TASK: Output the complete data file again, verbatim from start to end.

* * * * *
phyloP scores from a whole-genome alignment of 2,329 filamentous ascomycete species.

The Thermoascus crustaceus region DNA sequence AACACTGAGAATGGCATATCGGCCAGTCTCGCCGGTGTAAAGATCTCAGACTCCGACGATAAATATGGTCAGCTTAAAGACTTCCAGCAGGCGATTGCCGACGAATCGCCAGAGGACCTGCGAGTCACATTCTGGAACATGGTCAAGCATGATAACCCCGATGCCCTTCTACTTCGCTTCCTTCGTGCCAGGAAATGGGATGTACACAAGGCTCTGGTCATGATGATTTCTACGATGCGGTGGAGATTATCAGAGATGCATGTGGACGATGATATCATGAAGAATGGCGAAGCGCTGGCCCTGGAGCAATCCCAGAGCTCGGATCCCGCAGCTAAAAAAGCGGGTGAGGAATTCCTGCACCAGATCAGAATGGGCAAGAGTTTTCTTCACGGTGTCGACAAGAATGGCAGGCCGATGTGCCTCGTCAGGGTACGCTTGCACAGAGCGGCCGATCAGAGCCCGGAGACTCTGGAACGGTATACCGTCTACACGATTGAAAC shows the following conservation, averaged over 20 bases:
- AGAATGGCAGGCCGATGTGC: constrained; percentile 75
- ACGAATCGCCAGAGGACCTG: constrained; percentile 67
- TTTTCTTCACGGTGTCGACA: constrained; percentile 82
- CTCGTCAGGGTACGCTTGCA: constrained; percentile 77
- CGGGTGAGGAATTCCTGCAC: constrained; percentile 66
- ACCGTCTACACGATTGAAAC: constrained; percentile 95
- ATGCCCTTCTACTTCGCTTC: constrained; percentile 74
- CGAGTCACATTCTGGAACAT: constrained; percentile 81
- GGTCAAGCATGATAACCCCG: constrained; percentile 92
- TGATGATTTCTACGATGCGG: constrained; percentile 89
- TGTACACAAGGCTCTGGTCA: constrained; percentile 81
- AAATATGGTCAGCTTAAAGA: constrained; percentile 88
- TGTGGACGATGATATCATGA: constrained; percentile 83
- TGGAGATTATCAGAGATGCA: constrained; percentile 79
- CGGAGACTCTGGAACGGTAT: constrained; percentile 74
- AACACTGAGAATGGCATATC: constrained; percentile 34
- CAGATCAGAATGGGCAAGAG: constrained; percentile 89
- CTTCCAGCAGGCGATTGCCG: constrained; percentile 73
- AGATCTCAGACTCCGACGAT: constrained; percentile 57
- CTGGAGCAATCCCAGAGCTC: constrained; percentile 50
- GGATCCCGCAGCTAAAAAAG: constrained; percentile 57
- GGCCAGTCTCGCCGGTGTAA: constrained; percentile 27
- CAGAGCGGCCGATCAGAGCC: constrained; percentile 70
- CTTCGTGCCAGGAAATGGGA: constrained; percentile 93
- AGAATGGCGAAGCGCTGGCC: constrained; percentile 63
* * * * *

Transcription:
phyloP scores from a whole-genome alignment of 2,329 filamentous ascomycete species.

The Thermoascus crustaceus region DNA sequence AACACTGAGAATGGCATATCGGCCAGTCTCGCCGGTGTAAAGATCTCAGACTCCGACGATAAATATGGTCAGCTTAAAGACTTCCAGCAGGCGATTGCCGACGAATCGCCAGAGGACCTGCGAGTCACATTCTGGAACATGGTCAAGCATGATAACCCCGATGCCCTTCTACTTCGCTTCCTTCGTGCCAGGAAATGGGATGTACACAAGGCTCTGGTCATGATGATTTCTACGATGCGGTGGAGATTATCAGAGATGCATGTGGACGATGATATCATGAAGAATGGCGAAGCGCTGGCCCTGGAGCAATCCCAGAGCTCGGATCCCGCAGCTAAAAAAGCGGGTGAGGAATTCCTGCACCAGATCAGAATGGGCAAGAGTTTTCTTCACGGTGTCGACAAGAATGGCAGGCCGATGTGCCTCGTCAGGGTACGCTTGCACAGAGCGGCCGATCAGAGCCCGGAGACTCTGGAACGGTATACCGTCTACACGATTGAAAC shows the following conservation, averaged over 20 bases:
- AGAATGGCAGGCCGATGTGC: constrained; percentile 75
- ACGAATCGCCAGAGGACCTG: constrained; percentile 67
- TTTTCTTCACGGTGTCGACA: constrained; percentile 82
- CTCGTCAGGGTACGCTTGCA: constrained; percentile 77
- CGGGTGAGGAATTCCTGCAC: constrained; percentile 66
- ACCGTCTACACGATTGAAAC: constrained; percentile 95
- ATGCCCTTCTACTTCGCTTC: constrained; percentile 74
- CGAGTCACATTCTGGAACAT: constrained; percentile 81
- GGTCAAGCATGATAACCCCG: constrained; percentile 92
- TGATGATTTCTACGATGCGG: constrained; percentile 89
- TGTACACAAGGCTCTGGTCA: constrained; percentile 81
- AAATATGGTCAGCTTAAAGA: constrained; percentile 88
- TGTGGACGATGATATCATGA: constrained; percentile 83
- TGGAGATTATCAGAGATGCA: constrained; percentile 79
- CGGAGACTCTGGAACGGTAT: constrained; percentile 74
- AACACTGAGAATGGCATATC: constrained; percentile 34
- CAGATCAGAATGGGCAAGAG: constrained; percentile 89
- CTTCCAGCAGGCGATTGCCG: constrained; percentile 73
- AGATCTCAGACTCCGACGAT: constrained; percentile 57
- CTGGAGCAATCCCAGAGCTC: constrained; percentile 50
- GGATCCCGCAGCTAAAAAAG: constrained; percentile 57
- GGCCAGTCTCGCCGGTGTAA: constrained; percentile 27
- CAGAGCGGCCGATCAGAGCC: constrained; percentile 70
- CTTCGTGCCAGGAAATGGGA: constrained; percentile 93
- AGAATGGCGAAGCGCTGGCC: constrained; percentile 63